Special Issue "Sustainable Urban Water Landscapes and Blue-Green Infrastructure"
Deadline for manuscript submissions: 31 December 2021.
Interests: sustainable blue-green infrastructure; urban biodiversity and design; nature-based solutions
Interests: land use change modelling; urban ecosystem services; green infrastructure; nature-based solutions
Special Issues and Collections in MDPI journals
Special Issue in Land: Nature-based solutions (NBS) in Cities and Their Interaction with Urban Land, Ecosystems, Built Environment and People: Debating Societal Implications
Special Issue in Remote Sensing: Geospatial Monitoring of Urban Green Infrastructure
Special Issue in Land: Human-Urban Green Space Interactions and Their Integration into Urban and Green Space Planning and Management
Special Issue in Land: Urban Ecosystem Disservices across Heterogeneous Urban Landscapes
Interests: urban landscape ecology; nature-based solutions; ecosystem services; urban green infrastructure; environmental health research
Special Issues and Collections in MDPI journals
In this Special Issue, the questions which can be discussed range from urban hydrology and coastal urban ecosystems and their resilience to climate change to the design of sustainable waterfronts, restoration and conservation of urban rivers, lakes, streams, and marine ecosystems as well as innovative approaches, such as water-sensitive design and low-impact design that can help to create a new generation of sustainable urban landscapes. In addition to these questions, other areas could be covered—for example, integrated sustainable planning and design and management of blue-green infrastructure. We also welcome papers that analyze environmental and socioeconomic benefits of blue-green infrastructure and nature-based solutions promoting sustainable green and blue urban areas.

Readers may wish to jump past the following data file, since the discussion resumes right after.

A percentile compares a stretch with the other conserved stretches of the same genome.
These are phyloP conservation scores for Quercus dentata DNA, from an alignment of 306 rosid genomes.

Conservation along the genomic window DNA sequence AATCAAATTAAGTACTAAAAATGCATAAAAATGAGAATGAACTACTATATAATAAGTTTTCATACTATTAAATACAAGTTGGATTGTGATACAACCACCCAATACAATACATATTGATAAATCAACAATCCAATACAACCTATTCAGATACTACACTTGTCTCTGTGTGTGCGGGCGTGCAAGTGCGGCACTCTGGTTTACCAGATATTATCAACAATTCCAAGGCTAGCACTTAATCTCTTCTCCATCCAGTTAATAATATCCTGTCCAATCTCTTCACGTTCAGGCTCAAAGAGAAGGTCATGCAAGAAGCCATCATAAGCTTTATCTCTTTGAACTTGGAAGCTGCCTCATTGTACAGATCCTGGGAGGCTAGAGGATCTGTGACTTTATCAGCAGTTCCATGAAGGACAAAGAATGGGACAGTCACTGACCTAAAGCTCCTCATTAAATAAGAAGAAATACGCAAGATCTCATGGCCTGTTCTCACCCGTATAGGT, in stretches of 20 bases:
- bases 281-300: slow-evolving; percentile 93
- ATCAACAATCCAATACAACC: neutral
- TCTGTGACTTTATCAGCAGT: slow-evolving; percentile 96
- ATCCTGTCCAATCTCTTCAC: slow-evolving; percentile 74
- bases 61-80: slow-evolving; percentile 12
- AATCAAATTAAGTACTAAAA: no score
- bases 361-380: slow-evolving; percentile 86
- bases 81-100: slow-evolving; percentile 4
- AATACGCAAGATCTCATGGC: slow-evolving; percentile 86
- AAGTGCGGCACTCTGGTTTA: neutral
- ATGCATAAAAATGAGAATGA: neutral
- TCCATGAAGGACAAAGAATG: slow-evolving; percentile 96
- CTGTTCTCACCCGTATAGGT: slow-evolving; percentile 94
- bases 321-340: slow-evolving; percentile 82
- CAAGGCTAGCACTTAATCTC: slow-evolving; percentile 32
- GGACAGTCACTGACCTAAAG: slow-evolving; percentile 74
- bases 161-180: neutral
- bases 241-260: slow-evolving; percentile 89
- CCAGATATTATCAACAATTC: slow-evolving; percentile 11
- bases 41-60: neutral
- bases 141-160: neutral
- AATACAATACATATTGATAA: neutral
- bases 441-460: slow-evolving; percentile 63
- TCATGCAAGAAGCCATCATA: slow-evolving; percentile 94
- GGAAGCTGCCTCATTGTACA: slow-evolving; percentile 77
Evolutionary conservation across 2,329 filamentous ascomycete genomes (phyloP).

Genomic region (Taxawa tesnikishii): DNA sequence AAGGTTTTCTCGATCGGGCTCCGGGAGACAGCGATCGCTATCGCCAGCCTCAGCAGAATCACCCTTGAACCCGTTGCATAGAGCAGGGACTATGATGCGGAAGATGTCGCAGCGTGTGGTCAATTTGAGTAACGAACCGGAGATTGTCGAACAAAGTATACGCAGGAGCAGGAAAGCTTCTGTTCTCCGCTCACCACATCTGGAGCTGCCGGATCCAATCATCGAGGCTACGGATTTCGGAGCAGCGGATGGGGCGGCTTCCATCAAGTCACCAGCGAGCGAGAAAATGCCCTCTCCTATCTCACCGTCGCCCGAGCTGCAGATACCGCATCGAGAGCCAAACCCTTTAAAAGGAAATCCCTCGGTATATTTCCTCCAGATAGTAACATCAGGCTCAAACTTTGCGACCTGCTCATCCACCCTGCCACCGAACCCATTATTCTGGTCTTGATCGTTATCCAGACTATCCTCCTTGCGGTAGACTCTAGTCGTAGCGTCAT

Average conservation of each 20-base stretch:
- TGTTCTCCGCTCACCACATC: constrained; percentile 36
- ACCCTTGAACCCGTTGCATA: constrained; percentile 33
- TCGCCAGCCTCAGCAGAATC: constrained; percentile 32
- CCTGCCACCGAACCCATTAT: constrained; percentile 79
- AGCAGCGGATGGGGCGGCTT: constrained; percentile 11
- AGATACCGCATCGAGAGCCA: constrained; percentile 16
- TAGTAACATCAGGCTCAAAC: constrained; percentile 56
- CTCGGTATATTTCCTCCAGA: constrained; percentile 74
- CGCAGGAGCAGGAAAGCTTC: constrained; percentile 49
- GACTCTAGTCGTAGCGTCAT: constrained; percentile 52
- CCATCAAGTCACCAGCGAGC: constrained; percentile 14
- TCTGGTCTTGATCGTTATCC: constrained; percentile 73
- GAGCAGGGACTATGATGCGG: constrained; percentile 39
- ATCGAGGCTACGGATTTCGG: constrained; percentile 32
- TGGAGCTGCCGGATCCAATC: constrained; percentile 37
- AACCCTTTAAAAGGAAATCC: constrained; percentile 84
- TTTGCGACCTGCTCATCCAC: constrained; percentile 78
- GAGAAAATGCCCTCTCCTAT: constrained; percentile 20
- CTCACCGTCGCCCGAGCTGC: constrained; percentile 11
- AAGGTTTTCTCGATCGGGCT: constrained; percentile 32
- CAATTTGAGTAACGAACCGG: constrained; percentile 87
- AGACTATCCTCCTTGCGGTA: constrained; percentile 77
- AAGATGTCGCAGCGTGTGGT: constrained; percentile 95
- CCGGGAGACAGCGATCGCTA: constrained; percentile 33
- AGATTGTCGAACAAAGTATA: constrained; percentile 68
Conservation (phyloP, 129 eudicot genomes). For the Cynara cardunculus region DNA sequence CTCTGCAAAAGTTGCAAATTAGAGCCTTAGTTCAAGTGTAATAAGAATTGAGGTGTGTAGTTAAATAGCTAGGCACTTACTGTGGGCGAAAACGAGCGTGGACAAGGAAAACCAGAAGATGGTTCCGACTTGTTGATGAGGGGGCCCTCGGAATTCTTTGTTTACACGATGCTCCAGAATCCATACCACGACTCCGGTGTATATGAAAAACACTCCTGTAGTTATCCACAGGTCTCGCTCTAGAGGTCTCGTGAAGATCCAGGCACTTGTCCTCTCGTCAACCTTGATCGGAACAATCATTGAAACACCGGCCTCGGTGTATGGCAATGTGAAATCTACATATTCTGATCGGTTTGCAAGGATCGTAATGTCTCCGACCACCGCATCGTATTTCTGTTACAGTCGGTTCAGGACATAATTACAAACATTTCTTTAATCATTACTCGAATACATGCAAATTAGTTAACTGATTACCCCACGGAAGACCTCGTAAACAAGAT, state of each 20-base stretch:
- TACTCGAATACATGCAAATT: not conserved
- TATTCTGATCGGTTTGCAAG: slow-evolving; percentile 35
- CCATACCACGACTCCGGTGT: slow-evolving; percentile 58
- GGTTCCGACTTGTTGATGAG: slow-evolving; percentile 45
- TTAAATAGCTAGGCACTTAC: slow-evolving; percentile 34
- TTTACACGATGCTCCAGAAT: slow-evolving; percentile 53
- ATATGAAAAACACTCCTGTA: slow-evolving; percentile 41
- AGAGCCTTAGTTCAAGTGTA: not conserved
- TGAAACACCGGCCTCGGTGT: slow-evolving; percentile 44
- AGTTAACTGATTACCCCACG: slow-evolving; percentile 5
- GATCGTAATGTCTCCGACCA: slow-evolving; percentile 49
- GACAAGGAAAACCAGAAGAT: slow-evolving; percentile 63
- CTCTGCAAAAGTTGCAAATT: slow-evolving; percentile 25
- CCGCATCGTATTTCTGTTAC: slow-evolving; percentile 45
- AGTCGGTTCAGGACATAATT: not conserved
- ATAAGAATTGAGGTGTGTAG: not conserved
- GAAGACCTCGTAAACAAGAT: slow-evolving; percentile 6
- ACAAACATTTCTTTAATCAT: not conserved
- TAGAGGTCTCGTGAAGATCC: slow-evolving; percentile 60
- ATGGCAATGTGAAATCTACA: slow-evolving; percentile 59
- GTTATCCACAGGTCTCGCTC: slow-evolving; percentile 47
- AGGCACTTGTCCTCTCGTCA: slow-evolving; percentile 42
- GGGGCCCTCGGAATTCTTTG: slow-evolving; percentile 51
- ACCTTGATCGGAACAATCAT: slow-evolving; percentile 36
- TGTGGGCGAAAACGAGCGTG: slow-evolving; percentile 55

Prof. Dr. Maria Ignatieva
Prof. Dr. Dagmar Haase
Dr. Diana Dushkova
Manuscript Submission Information
Manuscripts should be submitted online at www.mdpi.com by registering and logging in to this website. Once you are registered, click here to go to the submission form. Manuscripts can be submitted until the deadline. All papers will be peer-reviewed. Accepted papers will be published continuously in the journal (as soon as accepted) and will be listed together on the special issue website. Research articles, review articles as well as short communications are invited. For planned papers, a title and short abstract (about 100 words) can be sent to the Editorial Office for announcement on this website.
Submitted manuscripts should not have been published previously, nor be under consideration for publication elsewhere (except conference proceedings papers). All manuscripts are thoroughly refereed through a single-blind peer-review process. A guide for authors and other relevant information for submission of manuscripts is available on the Instructions for Authors page. Sustainability is an international peer-reviewed open access semimonthly journal published by MDPI.
Please visit the Instructions for Authors page before submitting a manuscript. The Article Processing Charge (APC) for publication in this open access journal is 1900 CHF (Swiss Francs). Submitted papers should be well formatted and use good English. Authors may use MDPI's English editing service prior to publication or during author revisions.
- Urban water landscapes
- Sustainable blue-green infrastructure
- Sustainable waterfronts
- Climate change
- Coastal urban ecosystems
- Restoration of urban water landscapes
- Nature-based solutions
- Coastal resilience
The below list represents only planned manuscripts. Some of these manuscripts have not been received by the Editorial Office yet. Papers submitted to MDPI journals are subject to peer-review.